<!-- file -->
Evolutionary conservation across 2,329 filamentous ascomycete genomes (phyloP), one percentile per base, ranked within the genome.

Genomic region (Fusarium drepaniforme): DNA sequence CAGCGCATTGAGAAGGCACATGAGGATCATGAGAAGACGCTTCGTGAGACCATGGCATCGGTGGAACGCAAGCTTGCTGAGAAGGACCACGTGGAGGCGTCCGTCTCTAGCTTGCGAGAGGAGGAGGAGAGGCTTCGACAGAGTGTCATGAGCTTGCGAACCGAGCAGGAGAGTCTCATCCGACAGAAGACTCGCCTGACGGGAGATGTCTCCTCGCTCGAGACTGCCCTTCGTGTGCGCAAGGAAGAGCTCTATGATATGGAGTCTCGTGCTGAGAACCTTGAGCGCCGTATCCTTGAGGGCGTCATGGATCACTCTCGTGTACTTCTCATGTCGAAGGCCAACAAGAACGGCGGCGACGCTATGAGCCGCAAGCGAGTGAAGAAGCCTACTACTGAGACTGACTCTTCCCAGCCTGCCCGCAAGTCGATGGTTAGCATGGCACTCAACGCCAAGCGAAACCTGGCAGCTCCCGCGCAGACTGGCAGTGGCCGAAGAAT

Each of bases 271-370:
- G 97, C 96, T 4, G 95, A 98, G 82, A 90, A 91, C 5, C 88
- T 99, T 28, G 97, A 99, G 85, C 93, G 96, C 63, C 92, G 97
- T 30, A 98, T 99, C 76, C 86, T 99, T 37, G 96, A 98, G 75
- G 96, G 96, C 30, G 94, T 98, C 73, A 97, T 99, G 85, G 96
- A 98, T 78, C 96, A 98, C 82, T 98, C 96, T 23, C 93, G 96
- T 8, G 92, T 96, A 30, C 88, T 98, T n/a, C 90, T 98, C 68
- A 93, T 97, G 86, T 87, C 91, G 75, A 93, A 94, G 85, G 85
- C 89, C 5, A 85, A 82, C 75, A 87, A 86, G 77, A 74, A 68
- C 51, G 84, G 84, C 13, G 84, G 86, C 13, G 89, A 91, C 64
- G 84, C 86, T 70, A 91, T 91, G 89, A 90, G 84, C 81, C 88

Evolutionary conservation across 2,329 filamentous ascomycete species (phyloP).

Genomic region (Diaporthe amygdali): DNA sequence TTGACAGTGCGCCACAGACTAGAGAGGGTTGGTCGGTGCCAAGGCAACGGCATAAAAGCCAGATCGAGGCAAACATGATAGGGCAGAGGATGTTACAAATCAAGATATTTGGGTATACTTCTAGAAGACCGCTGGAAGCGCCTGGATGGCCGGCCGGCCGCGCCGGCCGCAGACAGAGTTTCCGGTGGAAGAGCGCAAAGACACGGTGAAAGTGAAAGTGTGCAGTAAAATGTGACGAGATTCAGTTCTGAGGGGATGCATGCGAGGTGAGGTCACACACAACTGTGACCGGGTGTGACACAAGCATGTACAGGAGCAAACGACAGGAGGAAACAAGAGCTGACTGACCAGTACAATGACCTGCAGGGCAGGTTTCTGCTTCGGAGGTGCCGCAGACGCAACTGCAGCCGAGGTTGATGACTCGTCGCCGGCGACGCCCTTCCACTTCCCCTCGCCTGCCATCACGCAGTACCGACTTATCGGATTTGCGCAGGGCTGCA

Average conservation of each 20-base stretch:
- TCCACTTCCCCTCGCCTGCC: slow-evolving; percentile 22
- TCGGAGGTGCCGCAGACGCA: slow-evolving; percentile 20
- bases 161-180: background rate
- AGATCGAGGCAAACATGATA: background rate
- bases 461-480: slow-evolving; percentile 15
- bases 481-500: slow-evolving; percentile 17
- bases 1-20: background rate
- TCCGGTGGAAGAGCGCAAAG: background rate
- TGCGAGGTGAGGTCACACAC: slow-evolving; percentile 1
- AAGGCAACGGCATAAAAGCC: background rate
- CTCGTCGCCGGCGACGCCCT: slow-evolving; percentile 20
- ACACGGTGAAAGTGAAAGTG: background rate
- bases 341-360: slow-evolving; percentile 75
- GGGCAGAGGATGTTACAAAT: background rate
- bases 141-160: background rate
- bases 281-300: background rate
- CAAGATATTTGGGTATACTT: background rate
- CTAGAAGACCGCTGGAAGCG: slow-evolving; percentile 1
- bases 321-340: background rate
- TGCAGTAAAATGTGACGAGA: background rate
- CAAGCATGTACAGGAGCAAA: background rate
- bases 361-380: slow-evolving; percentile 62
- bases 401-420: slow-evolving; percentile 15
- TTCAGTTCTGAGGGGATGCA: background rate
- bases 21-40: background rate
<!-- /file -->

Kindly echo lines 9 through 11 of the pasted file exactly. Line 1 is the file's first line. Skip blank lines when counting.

- T 8, G 92, T 96, A 30, C 88, T 98, T n/a, C 90, T 98, C 68
- A 93, T 97, G 86, T 87, C 91, G 75, A 93, A 94, G 85, G 85
- C 89, C 5, A 85, A 82, C 75, A 87, A 86, G 77, A 74, A 68